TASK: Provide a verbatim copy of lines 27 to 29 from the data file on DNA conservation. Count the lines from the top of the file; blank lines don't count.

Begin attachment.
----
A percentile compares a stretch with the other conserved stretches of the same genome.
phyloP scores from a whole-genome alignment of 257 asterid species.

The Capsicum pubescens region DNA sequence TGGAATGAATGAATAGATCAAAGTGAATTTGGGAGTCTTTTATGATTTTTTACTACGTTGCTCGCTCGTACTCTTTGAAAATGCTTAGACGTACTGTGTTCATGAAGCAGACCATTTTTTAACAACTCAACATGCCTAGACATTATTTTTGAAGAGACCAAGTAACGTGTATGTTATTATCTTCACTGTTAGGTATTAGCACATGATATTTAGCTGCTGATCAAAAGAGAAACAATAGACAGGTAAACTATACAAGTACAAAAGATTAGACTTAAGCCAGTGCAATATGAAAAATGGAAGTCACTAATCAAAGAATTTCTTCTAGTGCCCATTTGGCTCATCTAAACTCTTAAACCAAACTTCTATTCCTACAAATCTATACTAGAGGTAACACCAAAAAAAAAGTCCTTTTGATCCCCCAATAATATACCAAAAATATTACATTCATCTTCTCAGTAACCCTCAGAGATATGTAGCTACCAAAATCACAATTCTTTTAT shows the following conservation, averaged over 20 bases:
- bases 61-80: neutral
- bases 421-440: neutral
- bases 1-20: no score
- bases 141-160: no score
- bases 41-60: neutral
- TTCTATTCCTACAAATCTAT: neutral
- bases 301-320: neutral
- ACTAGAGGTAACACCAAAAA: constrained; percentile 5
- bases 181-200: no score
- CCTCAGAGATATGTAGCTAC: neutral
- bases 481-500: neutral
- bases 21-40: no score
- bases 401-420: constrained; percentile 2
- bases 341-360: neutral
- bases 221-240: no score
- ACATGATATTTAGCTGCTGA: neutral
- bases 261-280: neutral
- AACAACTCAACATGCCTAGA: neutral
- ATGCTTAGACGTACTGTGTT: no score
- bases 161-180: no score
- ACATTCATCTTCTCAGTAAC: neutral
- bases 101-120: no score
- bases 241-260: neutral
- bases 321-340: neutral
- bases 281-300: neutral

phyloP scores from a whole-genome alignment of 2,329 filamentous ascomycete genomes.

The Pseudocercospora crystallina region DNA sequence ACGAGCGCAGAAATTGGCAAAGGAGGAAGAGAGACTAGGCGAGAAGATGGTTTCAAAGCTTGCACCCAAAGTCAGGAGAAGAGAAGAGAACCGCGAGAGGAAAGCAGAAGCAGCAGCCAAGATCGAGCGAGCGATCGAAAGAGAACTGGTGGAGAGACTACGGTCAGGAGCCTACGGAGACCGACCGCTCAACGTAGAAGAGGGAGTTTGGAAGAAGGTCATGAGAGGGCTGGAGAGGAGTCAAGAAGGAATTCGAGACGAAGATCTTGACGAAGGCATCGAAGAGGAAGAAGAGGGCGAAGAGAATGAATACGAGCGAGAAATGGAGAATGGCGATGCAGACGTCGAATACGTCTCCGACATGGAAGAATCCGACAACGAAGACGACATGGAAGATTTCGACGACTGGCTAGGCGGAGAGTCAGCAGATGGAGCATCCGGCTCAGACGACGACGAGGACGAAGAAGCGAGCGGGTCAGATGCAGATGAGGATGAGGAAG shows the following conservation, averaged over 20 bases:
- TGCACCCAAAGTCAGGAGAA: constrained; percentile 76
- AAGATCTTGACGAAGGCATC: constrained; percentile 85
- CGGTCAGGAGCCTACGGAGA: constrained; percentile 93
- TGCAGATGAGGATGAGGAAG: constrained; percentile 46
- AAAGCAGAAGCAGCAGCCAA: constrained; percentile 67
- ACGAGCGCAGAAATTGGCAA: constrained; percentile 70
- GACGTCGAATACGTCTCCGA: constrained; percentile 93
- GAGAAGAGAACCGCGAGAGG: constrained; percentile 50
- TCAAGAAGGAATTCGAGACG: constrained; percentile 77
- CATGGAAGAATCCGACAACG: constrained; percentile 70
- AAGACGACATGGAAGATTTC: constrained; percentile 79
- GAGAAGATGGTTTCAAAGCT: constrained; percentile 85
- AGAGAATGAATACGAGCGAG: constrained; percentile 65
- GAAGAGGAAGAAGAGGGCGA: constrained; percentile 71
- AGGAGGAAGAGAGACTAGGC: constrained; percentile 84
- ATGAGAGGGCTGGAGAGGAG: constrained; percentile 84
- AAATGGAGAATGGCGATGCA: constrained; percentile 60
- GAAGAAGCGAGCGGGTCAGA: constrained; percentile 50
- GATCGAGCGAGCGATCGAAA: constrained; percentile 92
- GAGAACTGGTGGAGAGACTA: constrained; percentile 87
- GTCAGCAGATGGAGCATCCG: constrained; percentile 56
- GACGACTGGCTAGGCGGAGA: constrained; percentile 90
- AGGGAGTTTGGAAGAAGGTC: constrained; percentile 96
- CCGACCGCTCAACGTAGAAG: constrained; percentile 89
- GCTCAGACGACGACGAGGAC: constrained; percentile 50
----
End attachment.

- bases 321-340: neutral
- bases 281-300: neutral

phyloP scores from a whole-genome alignment of 2,329 filamentous ascomycete genomes.